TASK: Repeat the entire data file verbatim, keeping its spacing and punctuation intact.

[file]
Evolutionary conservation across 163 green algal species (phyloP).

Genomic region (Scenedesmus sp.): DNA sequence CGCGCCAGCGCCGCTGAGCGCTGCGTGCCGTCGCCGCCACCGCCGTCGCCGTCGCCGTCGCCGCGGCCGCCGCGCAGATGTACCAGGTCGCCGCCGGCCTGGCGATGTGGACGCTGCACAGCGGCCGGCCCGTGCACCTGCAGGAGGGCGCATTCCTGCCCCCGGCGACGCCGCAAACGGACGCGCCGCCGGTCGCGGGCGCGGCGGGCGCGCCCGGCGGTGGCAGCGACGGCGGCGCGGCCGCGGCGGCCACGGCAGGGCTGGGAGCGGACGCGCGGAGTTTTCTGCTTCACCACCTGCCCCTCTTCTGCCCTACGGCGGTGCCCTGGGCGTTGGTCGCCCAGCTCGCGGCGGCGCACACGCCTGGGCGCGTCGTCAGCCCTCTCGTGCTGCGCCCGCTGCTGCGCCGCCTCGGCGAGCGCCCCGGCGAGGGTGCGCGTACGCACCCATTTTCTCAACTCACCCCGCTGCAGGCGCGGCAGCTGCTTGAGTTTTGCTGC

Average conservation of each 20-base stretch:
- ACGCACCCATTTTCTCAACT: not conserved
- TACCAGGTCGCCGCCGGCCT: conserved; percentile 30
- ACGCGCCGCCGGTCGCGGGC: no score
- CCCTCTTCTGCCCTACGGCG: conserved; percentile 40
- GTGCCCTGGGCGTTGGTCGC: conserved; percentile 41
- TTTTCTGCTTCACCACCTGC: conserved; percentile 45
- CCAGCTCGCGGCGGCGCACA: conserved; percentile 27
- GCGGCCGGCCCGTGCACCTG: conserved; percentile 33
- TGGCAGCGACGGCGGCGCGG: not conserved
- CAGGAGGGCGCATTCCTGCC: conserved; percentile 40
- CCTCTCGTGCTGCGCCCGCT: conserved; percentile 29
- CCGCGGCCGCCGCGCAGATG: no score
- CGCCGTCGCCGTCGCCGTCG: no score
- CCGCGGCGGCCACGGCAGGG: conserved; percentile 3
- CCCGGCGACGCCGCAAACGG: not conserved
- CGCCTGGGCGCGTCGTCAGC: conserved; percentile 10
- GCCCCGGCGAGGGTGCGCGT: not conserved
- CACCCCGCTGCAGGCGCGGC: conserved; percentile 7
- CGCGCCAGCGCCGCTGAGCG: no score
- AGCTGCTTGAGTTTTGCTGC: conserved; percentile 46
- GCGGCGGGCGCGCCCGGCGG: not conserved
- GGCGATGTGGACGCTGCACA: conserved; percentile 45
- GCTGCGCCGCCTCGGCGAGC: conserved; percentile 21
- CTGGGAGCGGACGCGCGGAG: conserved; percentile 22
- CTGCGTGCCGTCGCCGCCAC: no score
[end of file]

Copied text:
Evolutionary conservation across 163 green algal species (phyloP).

Genomic region (Scenedesmus sp.): DNA sequence CGCGCCAGCGCCGCTGAGCGCTGCGTGCCGTCGCCGCCACCGCCGTCGCCGTCGCCGTCGCCGCGGCCGCCGCGCAGATGTACCAGGTCGCCGCCGGCCTGGCGATGTGGACGCTGCACAGCGGCCGGCCCGTGCACCTGCAGGAGGGCGCATTCCTGCCCCCGGCGACGCCGCAAACGGACGCGCCGCCGGTCGCGGGCGCGGCGGGCGCGCCCGGCGGTGGCAGCGACGGCGGCGCGGCCGCGGCGGCCACGGCAGGGCTGGGAGCGGACGCGCGGAGTTTTCTGCTTCACCACCTGCCCCTCTTCTGCCCTACGGCGGTGCCCTGGGCGTTGGTCGCCCAGCTCGCGGCGGCGCACACGCCTGGGCGCGTCGTCAGCCCTCTCGTGCTGCGCCCGCTGCTGCGCCGCCTCGGCGAGCGCCCCGGCGAGGGTGCGCGTACGCACCCATTTTCTCAACTCACCCCGCTGCAGGCGCGGCAGCTGCTTGAGTTTTGCTGC

Average conservation of each 20-base stretch:
- ACGCACCCATTTTCTCAACT: not conserved
- TACCAGGTCGCCGCCGGCCT: conserved; percentile 30
- ACGCGCCGCCGGTCGCGGGC: no score
- CCCTCTTCTGCCCTACGGCG: conserved; percentile 40
- GTGCCCTGGGCGTTGGTCGC: conserved; percentile 41
- TTTTCTGCTTCACCACCTGC: conserved; percentile 45
- CCAGCTCGCGGCGGCGCACA: conserved; percentile 27
- GCGGCCGGCCCGTGCACCTG: conserved; percentile 33
- TGGCAGCGACGGCGGCGCGG: not conserved
- CAGGAGGGCGCATTCCTGCC: conserved; percentile 40
- CCTCTCGTGCTGCGCCCGCT: conserved; percentile 29
- CCGCGGCCGCCGCGCAGATG: no score
- CGCCGTCGCCGTCGCCGTCG: no score
- CCGCGGCGGCCACGGCAGGG: conserved; percentile 3
- CCCGGCGACGCCGCAAACGG: not conserved
- CGCCTGGGCGCGTCGTCAGC: conserved; percentile 10
- GCCCCGGCGAGGGTGCGCGT: not conserved
- CACCCCGCTGCAGGCGCGGC: conserved; percentile 7
- CGCGCCAGCGCCGCTGAGCG: no score
- AGCTGCTTGAGTTTTGCTGC: conserved; percentile 46
- GCGGCGGGCGCGCCCGGCGG: not conserved
- GGCGATGTGGACGCTGCACA: conserved; percentile 45
- GCTGCGCCGCCTCGGCGAGC: conserved; percentile 21
- CTGGGAGCGGACGCGCGGAG: conserved; percentile 22
- CTGCGTGCCGTCGCCGCCAC: no score